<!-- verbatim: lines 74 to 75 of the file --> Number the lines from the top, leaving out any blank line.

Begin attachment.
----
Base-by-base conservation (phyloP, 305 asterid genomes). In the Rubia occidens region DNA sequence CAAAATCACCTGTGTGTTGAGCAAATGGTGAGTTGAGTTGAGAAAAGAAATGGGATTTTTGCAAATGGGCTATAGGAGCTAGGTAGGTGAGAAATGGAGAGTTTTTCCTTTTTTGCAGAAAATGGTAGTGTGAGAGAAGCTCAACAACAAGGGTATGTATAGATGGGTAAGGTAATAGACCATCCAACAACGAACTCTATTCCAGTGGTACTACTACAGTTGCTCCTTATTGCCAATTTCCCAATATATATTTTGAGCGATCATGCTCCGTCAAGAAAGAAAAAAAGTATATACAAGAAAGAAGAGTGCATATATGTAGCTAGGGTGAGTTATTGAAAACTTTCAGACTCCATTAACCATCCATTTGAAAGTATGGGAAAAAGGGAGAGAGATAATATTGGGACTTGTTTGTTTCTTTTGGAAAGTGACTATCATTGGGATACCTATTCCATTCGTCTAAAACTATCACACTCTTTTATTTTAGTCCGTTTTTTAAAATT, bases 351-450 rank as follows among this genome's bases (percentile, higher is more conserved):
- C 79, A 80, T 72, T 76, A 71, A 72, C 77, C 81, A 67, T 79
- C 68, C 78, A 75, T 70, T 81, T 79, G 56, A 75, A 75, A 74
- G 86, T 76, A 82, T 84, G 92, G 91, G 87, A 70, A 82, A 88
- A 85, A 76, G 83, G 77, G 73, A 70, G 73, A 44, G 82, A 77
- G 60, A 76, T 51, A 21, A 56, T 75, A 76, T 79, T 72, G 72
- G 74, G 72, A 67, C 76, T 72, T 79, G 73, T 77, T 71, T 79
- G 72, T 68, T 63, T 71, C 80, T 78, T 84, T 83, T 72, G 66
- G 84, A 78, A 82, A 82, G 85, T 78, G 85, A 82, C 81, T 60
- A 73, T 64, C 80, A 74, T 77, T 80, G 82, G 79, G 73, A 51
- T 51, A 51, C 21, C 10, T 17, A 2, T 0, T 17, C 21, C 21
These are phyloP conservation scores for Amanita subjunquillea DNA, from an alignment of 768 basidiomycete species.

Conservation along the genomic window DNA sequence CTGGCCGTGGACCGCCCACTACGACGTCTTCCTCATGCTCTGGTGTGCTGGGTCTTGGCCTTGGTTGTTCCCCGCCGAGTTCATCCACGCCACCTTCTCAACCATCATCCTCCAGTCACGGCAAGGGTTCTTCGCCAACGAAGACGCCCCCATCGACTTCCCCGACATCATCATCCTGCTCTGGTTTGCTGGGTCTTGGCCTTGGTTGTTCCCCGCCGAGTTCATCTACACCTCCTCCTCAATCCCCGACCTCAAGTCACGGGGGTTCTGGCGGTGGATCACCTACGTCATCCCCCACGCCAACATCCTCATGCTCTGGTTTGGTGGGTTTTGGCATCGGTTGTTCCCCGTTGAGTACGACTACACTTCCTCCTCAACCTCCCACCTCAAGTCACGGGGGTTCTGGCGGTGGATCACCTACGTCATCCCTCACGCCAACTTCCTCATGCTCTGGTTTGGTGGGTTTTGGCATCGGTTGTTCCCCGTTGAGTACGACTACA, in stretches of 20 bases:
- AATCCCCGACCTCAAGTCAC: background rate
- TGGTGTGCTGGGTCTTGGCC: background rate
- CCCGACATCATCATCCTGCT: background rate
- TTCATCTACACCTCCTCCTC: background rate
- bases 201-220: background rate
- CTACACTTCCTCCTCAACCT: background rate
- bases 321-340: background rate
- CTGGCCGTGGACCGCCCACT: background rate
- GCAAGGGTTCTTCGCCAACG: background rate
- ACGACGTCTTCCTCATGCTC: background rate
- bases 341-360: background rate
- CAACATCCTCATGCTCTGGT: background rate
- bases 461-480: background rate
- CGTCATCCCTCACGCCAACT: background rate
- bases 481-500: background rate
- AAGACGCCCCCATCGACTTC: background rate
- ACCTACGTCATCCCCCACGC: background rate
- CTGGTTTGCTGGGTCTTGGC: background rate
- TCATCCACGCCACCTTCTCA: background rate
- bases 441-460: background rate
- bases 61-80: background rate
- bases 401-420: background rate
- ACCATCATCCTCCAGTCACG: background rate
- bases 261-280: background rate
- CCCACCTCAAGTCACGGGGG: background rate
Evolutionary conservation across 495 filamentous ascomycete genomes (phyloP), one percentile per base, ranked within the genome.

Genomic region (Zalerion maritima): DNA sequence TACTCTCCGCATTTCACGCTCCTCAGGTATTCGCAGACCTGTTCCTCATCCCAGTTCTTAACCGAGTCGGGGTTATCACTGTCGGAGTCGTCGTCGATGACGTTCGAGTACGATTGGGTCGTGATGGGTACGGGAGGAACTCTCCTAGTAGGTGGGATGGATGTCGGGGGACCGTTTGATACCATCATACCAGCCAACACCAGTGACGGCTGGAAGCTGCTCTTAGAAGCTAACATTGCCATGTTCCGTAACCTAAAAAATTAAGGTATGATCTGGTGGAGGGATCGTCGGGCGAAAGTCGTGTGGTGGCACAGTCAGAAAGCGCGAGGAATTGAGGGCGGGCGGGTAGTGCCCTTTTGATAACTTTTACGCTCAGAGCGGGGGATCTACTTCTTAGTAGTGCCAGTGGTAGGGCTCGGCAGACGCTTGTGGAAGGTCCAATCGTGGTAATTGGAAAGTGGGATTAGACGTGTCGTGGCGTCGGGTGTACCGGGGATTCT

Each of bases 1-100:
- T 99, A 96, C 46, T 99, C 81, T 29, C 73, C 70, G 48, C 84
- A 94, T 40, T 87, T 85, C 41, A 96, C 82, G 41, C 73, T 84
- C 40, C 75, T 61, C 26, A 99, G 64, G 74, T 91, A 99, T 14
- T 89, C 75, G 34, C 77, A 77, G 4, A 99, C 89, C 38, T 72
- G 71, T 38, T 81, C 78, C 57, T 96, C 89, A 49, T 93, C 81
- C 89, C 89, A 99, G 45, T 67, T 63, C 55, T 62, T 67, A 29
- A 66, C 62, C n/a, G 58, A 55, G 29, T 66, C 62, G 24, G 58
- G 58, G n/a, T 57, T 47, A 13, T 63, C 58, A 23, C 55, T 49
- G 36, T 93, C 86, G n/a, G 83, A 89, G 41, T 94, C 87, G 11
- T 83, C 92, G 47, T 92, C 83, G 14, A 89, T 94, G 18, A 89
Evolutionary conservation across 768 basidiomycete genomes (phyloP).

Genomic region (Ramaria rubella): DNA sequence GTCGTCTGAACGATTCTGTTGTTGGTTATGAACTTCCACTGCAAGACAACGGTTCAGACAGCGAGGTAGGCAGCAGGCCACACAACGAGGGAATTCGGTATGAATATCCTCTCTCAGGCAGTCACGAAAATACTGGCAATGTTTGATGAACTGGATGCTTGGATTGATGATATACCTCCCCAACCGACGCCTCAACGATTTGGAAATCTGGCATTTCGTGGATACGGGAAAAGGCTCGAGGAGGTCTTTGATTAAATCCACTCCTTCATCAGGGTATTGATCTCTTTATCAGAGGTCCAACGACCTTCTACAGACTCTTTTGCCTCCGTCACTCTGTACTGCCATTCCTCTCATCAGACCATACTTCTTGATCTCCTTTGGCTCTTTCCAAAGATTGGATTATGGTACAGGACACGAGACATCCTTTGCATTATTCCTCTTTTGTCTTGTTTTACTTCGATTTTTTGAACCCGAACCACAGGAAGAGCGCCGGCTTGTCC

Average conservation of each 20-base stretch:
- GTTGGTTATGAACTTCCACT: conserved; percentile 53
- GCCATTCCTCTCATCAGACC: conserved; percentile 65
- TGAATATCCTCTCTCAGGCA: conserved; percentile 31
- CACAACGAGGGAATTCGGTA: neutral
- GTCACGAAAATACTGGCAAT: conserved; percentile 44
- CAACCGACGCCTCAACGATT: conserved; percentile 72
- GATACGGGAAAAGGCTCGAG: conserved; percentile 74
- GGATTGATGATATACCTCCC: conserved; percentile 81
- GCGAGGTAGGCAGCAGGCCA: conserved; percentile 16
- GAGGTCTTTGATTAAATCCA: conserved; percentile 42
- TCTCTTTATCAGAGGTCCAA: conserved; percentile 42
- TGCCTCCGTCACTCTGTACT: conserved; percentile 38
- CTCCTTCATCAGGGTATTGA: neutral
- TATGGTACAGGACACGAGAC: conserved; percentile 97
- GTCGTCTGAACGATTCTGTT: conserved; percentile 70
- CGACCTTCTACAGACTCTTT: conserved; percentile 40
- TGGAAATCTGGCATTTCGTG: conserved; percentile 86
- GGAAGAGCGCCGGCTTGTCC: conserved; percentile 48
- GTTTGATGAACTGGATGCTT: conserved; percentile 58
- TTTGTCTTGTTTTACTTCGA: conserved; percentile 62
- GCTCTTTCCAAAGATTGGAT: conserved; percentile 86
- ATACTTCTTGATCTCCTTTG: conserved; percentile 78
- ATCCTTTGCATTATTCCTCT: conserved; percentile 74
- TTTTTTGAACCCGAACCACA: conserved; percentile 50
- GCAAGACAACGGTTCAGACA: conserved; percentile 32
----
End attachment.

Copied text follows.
- TTTGTCTTGTTTTACTTCGA: conserved; percentile 62
- GCTCTTTCCAAAGATTGGAT: conserved; percentile 86